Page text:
Silver Springs, visitors to benefit from collaborative water project
Sept. 17, 2020
We are excited to join the City of Ocala in celebrating the opening of the Ocala Wetlands Recharge Park to the public on Sept. 21. The St. Johns River Water Management District contributed cost-share funding toward this project, which supports the District’s core missions, and provides many benefits for the city, for nearby Silver Springs and for visitors who will have a new destination to enjoy the area’s natural beauty.
The District awarded $2.1 million toward the project from our 2018 cost-share funding program, with an additional $2.1 million coming from the Florida Department of Environmental Protection (DEP) springs funding and a city contribution of $4.2 million. This project will result in enhanced aquifer recharge to help Silver Springs by increasing water flow by about 2.5 million gallons per day (mgd), improving water quality through a stormwater treatment area and providing open space for passive public recreation, such as bird-watching and hiking.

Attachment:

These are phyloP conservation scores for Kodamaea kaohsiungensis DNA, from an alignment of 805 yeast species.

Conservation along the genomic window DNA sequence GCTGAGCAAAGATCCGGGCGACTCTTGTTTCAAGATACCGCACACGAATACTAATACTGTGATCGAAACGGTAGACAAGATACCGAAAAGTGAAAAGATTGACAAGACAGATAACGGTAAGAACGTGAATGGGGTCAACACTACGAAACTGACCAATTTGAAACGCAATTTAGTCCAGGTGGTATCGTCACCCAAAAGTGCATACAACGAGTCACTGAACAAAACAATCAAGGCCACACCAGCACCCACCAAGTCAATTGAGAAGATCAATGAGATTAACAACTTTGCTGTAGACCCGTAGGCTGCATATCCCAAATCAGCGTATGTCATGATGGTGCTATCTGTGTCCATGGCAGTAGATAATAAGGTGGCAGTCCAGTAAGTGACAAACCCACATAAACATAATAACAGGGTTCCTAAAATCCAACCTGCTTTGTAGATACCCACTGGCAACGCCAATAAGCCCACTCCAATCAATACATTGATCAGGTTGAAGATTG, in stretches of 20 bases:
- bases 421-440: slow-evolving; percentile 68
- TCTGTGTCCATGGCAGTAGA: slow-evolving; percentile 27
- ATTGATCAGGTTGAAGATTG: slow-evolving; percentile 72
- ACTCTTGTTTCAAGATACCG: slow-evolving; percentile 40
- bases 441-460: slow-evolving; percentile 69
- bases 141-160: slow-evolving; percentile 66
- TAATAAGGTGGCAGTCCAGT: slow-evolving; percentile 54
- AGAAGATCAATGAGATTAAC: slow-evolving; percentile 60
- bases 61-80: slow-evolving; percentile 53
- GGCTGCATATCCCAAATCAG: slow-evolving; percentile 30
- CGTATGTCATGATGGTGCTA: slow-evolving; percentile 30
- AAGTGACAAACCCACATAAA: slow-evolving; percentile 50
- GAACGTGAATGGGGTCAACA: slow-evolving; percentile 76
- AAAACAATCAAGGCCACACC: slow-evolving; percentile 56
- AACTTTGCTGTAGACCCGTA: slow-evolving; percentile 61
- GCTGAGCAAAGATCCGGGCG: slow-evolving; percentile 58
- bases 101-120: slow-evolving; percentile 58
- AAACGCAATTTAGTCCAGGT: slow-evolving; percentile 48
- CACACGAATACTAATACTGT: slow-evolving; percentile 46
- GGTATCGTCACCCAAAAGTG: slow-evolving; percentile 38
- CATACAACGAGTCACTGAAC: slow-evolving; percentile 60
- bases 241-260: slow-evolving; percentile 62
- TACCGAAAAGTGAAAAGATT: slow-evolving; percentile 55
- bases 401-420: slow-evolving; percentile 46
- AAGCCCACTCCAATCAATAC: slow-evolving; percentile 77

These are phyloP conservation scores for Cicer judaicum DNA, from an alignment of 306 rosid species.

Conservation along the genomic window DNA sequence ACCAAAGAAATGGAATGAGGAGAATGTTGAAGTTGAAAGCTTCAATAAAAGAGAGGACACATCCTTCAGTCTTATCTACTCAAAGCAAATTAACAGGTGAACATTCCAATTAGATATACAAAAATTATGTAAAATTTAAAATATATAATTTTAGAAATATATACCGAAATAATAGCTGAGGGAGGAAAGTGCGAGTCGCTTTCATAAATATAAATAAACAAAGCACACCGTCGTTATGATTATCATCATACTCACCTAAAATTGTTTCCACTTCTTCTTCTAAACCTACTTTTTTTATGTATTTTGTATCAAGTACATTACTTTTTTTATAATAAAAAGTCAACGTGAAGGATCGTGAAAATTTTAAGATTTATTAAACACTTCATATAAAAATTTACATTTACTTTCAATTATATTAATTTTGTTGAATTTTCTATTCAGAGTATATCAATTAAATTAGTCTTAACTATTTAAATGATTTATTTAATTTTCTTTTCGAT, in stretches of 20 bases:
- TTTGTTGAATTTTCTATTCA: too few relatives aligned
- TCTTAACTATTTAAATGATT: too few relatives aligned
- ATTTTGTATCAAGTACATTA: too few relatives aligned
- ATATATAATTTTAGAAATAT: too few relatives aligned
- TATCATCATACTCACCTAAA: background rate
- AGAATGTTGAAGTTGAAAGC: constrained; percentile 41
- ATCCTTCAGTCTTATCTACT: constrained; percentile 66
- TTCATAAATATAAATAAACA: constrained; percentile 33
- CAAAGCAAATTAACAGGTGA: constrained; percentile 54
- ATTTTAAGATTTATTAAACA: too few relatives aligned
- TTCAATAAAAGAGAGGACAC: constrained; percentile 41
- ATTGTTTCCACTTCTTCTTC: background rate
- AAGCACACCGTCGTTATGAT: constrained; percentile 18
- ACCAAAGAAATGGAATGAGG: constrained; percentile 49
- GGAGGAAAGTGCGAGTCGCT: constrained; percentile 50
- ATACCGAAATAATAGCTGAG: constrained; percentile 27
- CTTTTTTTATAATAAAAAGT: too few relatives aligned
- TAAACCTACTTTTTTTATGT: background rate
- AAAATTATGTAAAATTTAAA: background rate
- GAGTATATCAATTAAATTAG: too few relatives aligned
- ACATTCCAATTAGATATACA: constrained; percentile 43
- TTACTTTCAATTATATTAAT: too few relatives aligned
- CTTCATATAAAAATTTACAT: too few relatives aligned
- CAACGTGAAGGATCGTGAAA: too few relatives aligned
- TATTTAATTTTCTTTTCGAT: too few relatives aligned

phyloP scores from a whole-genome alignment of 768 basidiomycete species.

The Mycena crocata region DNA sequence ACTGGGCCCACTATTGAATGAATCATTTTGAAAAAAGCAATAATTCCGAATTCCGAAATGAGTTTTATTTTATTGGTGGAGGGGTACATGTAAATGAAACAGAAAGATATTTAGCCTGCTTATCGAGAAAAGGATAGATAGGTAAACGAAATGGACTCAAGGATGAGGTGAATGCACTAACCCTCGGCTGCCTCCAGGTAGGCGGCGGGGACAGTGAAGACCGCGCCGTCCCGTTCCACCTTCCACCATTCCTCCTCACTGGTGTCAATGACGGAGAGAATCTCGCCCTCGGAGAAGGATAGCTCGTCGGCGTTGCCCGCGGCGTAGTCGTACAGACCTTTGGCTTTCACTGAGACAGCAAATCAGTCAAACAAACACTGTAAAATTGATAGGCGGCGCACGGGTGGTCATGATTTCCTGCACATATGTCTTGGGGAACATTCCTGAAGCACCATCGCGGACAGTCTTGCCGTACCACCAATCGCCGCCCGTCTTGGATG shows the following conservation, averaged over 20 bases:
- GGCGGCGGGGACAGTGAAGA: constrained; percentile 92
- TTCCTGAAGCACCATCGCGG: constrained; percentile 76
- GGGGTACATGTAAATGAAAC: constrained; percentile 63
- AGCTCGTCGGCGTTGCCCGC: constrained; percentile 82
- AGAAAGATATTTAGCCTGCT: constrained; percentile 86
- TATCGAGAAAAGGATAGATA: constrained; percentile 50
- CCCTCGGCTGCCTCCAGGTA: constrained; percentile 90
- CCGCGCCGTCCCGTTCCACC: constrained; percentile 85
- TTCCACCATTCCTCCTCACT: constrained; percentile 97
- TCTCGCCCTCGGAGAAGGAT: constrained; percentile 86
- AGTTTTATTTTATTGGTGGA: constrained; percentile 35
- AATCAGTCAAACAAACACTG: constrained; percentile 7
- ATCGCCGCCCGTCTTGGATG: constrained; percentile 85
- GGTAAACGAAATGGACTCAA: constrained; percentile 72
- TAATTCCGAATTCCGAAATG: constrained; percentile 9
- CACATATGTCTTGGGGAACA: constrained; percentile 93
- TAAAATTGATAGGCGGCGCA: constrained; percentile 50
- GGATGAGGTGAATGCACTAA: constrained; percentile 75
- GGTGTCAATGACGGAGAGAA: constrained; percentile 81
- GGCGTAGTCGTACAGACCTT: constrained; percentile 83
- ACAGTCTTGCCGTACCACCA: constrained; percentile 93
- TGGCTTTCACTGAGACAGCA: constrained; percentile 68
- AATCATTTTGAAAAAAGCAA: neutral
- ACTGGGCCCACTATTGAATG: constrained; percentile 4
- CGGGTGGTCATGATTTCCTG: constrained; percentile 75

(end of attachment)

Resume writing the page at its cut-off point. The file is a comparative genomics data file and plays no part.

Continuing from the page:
The wetlands recharge system was built at an abandoned 9-hole golf course less than six miles from Silver Springs and now features 35 acres of infiltration wetlands divided into three cells, which will receive up to 5 mgd of reclaimed water and stormwater from city facilities. Using existing infrastructure from a decommissioned wastewater treatment plant, stormwater will be collected, pre-treated and pumped to the wetlands recharge park, resulting in greater quantities of water for aquifer recharge. The project will also reduce an estimated 29,000 lbs. per year of total nitrogen and 30,500 lbs. per year of total phosphorus from the source waters and will help to abate flooding. Add the creation of a brand-new public park to the list of project benefits and you can see why we are celebrating!
These kinds of collaborative projects are a win-win. We are grateful for the partnerships that are making such beneficial projects become reality in our communities as we work for the betterment of Florida’s water resources and protection of its precious springs.